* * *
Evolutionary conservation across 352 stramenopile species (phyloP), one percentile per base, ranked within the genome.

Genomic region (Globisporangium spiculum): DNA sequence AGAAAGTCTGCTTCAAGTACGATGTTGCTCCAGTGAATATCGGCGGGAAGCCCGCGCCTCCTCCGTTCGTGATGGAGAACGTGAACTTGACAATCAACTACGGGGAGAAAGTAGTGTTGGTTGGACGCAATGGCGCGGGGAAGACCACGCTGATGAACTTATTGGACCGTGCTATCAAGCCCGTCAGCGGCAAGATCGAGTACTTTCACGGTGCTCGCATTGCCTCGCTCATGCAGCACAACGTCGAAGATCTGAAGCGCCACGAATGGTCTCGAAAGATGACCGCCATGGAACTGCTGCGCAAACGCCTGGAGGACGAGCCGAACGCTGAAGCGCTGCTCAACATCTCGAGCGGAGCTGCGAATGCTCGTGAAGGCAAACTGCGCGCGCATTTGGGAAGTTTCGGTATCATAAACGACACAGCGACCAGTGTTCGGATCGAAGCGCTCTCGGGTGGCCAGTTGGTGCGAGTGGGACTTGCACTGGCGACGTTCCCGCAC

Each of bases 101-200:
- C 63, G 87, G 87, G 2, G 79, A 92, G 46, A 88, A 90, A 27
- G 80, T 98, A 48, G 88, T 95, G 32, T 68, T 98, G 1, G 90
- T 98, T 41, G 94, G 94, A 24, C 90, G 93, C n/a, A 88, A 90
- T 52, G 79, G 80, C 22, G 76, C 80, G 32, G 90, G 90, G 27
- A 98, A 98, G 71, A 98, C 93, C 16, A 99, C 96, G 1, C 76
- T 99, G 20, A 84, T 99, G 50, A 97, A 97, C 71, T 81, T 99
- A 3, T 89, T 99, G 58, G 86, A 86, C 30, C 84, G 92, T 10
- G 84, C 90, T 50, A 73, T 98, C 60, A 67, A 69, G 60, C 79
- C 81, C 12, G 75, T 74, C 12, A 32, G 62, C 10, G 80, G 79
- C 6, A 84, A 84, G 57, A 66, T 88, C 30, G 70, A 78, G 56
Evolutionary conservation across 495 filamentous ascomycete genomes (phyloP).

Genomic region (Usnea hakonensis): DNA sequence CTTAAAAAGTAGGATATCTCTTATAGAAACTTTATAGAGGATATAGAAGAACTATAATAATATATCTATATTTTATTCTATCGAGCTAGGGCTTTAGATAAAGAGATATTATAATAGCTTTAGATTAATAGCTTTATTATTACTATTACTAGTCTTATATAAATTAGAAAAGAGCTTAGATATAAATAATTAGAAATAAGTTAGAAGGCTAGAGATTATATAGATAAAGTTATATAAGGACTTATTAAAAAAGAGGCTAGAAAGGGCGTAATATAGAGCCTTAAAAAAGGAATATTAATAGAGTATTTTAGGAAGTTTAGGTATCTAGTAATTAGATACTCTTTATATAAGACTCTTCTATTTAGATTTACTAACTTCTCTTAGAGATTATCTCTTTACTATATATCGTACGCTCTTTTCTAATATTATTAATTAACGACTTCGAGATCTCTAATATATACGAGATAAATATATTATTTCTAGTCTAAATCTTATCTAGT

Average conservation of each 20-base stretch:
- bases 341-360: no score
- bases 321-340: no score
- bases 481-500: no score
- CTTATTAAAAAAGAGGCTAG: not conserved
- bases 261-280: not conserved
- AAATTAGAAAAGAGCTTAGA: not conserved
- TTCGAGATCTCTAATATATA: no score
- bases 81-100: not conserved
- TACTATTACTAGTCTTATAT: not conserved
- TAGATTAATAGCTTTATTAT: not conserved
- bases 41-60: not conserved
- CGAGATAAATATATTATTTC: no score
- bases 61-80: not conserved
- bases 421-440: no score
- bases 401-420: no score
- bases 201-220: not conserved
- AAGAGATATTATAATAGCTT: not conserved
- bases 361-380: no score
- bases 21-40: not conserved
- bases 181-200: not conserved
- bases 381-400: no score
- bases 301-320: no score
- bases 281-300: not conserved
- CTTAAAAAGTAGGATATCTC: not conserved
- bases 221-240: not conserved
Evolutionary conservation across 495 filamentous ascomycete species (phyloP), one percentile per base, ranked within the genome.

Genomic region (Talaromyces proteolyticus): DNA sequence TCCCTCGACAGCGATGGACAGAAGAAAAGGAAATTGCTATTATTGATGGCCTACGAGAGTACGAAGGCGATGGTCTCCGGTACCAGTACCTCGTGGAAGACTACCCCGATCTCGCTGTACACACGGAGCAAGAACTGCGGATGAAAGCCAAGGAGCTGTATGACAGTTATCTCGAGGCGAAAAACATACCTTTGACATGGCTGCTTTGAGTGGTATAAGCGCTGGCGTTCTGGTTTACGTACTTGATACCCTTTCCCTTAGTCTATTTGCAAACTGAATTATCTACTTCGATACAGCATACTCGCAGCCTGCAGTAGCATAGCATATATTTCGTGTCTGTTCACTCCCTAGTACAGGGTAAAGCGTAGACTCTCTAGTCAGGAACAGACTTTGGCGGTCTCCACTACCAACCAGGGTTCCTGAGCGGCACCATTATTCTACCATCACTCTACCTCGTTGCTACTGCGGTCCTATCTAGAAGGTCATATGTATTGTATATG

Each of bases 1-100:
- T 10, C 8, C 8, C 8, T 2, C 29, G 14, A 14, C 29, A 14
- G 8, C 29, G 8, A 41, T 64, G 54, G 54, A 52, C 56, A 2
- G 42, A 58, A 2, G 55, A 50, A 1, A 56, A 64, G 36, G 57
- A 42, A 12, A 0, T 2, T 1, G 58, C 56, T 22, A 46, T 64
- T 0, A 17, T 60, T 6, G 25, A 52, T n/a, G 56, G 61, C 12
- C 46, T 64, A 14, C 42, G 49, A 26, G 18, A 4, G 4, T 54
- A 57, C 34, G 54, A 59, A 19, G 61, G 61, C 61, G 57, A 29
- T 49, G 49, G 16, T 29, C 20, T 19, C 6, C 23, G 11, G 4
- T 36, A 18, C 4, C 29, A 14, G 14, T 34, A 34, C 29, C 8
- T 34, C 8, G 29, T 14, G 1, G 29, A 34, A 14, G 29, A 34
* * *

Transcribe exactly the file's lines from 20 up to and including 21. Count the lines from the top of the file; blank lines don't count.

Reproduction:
- CTTATTAAAAAAGAGGCTAG: not conserved
- bases 261-280: not conserved